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4 Reasons Why Your Content Marketing is Falling Short

More than three quarters of all business-to-consumer marketers use content marketing to promote their companies.

With business-to-business companies, the figure is even higher, close to 90 percent.

So if you’re reading this, there’s a good chance your business is using content marketing. But are you using it successfully? Many of the companies that have embraced content marketing say they haven’t come up with a proper strategy, or haven’t seen a benefit from their efforts.

With that in mind, we’re going to take a look at some of the reasons your content marketing may be falling short.

1. People Can’t Find You.

Content marketing is what it sounds like: you create content – blog posts, white papers,
video, etc. – in hopes of getting people to realize how your company can help them.

But there’s a lot of content out there, and you need to make sure yours gets found. One way to do that is through search engine optimization (also known as SEO). When your content includes the keywords that you want to rank for on search engines, you’ve increased your chances of being found.

This doesn’t mean you should just load your content with keywords. Search engines will penalize you for this practice, and your readers will find it off-putting.

2. People Can Find You, But Your Content Doesn’t Actually Help Them.

We’ve talked before on this blog about the buyer’s journey. When people are in the first stage of that journey, they’re not really looking to buy from you. Rather, they have a problem they need to solve.

Your blog can help people at this stage. Let’s say you manufacture construction equipment. Instead of just writing posts about why your tools are the best, you could create blog entries that help people deal with problems in their industry: 10 Safety Tips for Construction Sites, for example.

When you create this sort of content, you’re helping potential customers answer questions and solve problems, and have also established yourself as an authority in your industry.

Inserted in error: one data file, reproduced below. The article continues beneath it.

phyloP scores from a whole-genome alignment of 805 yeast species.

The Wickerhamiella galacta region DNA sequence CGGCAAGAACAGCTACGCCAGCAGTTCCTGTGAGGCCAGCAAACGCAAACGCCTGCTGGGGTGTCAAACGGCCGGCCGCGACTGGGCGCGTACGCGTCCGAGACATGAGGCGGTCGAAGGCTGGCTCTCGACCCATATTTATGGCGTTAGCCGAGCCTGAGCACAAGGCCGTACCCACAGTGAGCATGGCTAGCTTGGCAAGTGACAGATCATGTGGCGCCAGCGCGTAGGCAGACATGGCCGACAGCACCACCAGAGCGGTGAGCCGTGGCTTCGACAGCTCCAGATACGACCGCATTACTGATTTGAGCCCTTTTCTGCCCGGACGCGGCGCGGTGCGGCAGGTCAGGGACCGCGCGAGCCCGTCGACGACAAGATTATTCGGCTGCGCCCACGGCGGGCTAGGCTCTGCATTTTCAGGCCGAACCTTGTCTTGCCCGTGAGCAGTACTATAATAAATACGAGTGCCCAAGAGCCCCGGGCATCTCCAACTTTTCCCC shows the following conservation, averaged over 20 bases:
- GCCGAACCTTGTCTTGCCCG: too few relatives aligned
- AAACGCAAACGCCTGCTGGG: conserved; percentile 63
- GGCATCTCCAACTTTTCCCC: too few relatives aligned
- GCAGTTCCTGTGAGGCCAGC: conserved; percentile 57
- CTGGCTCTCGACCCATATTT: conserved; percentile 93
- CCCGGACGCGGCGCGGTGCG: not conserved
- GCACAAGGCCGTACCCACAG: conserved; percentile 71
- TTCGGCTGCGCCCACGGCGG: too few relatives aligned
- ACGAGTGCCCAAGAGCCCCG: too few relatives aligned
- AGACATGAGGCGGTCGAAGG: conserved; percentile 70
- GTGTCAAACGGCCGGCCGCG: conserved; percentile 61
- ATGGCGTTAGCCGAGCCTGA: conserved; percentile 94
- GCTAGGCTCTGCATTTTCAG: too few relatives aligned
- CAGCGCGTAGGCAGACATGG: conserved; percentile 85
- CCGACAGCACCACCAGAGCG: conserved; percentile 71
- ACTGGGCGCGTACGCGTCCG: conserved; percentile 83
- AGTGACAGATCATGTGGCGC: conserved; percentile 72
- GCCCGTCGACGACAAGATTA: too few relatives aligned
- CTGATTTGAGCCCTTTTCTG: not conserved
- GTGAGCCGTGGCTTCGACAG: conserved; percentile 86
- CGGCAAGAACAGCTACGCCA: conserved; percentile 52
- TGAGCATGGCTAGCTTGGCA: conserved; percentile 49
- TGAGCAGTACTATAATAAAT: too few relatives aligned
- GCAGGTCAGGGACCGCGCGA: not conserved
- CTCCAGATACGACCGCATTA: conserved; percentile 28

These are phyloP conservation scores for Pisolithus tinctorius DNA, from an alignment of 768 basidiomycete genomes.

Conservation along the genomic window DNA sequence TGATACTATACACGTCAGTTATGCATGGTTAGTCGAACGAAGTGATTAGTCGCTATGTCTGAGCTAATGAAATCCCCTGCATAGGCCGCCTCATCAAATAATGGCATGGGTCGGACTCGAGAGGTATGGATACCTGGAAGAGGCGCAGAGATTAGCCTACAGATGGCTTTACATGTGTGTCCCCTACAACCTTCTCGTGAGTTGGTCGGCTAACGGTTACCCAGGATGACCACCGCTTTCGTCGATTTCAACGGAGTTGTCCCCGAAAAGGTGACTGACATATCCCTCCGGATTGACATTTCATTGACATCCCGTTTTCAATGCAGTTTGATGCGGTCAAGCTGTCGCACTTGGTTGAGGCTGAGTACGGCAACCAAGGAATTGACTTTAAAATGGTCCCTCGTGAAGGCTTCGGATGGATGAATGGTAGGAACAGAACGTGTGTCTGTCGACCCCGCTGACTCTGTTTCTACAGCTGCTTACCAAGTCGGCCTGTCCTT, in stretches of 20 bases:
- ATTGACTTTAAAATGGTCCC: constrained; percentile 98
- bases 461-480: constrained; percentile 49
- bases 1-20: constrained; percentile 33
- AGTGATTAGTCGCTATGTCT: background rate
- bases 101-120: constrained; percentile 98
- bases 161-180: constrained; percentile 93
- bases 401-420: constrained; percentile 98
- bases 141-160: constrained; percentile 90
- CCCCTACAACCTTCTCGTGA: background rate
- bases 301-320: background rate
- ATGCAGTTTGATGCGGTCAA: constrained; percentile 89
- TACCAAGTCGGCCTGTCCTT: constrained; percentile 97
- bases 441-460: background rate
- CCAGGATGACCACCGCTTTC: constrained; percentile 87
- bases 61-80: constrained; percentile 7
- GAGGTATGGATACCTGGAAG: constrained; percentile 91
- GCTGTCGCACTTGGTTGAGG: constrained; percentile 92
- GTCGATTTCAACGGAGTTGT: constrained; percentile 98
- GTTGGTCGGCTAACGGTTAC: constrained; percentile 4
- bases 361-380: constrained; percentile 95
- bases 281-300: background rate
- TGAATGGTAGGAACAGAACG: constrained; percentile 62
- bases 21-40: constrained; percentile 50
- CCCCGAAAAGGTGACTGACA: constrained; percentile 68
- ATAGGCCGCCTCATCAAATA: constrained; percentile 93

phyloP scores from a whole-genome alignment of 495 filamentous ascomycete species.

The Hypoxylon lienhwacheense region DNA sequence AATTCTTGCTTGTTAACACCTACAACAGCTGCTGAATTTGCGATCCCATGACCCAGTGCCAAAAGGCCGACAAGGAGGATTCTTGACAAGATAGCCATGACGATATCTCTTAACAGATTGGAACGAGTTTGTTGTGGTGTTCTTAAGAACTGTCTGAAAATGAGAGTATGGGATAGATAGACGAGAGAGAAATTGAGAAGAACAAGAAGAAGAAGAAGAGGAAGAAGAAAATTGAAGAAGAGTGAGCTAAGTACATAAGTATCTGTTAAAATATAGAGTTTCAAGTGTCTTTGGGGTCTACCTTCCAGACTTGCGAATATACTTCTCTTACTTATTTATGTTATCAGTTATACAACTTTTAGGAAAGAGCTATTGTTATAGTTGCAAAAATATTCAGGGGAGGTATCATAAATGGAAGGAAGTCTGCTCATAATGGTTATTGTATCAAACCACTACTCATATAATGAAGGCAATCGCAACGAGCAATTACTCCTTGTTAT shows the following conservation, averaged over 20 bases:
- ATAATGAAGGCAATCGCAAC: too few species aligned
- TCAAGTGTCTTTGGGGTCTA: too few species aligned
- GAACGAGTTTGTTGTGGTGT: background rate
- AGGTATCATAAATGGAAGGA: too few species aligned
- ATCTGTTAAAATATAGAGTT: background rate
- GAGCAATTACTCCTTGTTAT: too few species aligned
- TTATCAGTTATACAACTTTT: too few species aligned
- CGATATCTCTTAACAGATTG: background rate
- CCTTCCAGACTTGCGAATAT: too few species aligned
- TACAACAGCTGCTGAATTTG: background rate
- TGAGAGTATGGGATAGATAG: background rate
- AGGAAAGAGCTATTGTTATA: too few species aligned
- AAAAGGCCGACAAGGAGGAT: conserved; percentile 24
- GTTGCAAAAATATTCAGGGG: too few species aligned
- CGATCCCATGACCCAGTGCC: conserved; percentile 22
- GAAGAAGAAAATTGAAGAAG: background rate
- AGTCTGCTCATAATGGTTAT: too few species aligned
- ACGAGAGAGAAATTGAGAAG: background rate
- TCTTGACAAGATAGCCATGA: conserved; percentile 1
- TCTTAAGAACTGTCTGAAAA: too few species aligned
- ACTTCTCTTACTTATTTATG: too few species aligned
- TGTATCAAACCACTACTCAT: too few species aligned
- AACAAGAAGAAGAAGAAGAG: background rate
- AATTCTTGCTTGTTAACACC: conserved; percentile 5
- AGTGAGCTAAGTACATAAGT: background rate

3. You Don’t Know Your Audience’s Pain Points

Of course, you can’t solve your potential customers’ problems if you don’t know who they are and what drives them.

This information is crucial, because it’s the type of thing that your sales team will need to know when they engage with leads. So before you create content, you need to ask questions about your audience’s pain points:

  • What causes your prospects to lose sleep?
  • What are the challenges they face every day?
  • Where do they go to get information about their industry?

When you can answer these questions, you can begin creating content that speaks to your audience.

4. You’re Creating Content Without Sharing It.

It’s not enough to just write a great blog post and hope people will find it by searching for Share Your Contentthe right keywords. You need to get it to your audience, making use of tools such as social media and e-mail marketing to share your content.

Social media allows you to learn more about who your customers are. You can see what issues they care about, what sites they read, what topics they discuss. You might find that they have questions you can answer right there on Facebook or Twitter, which is another way to show your expertise.

Whether your business has already begun to practice content marketing or is just getting started, contact IQnection. For more than 16 years, we’ve helped businesses build websites and tell their stories through content marketing.

We identify your audience’s pain points, create content that speaks to their problems and make sure that content reaches its target. Our team of digital marketing experts will develop content that resonates with your customers and keeps them coming back to your website and your business.

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